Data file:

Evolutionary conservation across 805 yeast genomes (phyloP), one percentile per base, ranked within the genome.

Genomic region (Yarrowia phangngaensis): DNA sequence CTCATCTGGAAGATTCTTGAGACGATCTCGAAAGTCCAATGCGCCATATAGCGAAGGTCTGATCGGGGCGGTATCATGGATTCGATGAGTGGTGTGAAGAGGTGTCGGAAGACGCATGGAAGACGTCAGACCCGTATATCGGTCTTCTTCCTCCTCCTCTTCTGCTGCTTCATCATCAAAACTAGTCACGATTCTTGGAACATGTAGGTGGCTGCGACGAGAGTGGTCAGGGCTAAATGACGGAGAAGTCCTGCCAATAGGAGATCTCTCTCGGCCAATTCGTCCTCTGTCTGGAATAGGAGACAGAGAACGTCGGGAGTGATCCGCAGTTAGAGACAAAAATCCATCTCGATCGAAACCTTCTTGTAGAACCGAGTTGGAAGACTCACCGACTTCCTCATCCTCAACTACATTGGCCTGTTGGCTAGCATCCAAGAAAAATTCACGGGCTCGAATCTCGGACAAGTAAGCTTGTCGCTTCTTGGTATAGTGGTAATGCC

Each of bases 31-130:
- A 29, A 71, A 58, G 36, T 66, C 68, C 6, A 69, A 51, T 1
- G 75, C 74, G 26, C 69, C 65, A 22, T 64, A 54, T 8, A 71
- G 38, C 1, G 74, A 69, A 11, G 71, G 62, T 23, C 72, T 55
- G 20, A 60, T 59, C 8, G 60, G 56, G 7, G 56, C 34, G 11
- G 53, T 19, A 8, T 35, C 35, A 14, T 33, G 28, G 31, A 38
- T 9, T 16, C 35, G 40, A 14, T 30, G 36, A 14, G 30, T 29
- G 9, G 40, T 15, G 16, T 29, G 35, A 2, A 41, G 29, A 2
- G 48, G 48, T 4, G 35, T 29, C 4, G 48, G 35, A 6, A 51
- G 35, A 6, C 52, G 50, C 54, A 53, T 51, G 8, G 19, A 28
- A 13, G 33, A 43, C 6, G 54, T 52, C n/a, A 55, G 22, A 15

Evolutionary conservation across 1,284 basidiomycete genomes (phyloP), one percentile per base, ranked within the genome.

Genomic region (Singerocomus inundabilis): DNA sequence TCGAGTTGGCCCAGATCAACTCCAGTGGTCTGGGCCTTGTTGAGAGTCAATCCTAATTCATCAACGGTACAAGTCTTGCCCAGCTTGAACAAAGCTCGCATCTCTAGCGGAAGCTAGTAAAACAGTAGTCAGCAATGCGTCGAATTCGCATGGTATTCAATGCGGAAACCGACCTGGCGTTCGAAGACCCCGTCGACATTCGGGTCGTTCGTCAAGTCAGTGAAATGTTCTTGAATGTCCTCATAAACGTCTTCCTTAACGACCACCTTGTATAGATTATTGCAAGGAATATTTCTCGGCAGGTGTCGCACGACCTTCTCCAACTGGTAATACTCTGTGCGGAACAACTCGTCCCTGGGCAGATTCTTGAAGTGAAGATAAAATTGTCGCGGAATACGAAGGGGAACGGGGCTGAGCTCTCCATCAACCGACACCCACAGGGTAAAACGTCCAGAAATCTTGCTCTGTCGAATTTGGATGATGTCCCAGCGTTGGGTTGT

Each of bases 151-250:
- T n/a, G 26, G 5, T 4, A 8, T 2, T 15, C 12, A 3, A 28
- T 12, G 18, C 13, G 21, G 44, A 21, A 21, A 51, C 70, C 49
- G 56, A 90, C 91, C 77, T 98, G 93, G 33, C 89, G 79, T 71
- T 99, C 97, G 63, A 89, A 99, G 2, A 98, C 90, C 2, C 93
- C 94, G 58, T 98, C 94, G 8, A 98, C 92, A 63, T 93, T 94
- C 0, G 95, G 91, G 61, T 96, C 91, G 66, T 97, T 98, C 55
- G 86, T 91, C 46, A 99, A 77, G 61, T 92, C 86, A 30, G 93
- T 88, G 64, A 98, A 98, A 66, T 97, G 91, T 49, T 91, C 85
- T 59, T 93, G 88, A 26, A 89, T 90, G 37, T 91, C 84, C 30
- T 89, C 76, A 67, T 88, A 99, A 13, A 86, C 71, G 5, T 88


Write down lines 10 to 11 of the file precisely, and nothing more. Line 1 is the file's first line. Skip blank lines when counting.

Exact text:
- G 9, G 40, T 15, G 16, T 29, G 35, A 2, A 41, G 29, A 2
- G 48, G 48, T 4, G 35, T 29, C 4, G 48, G 35, A 6, A 51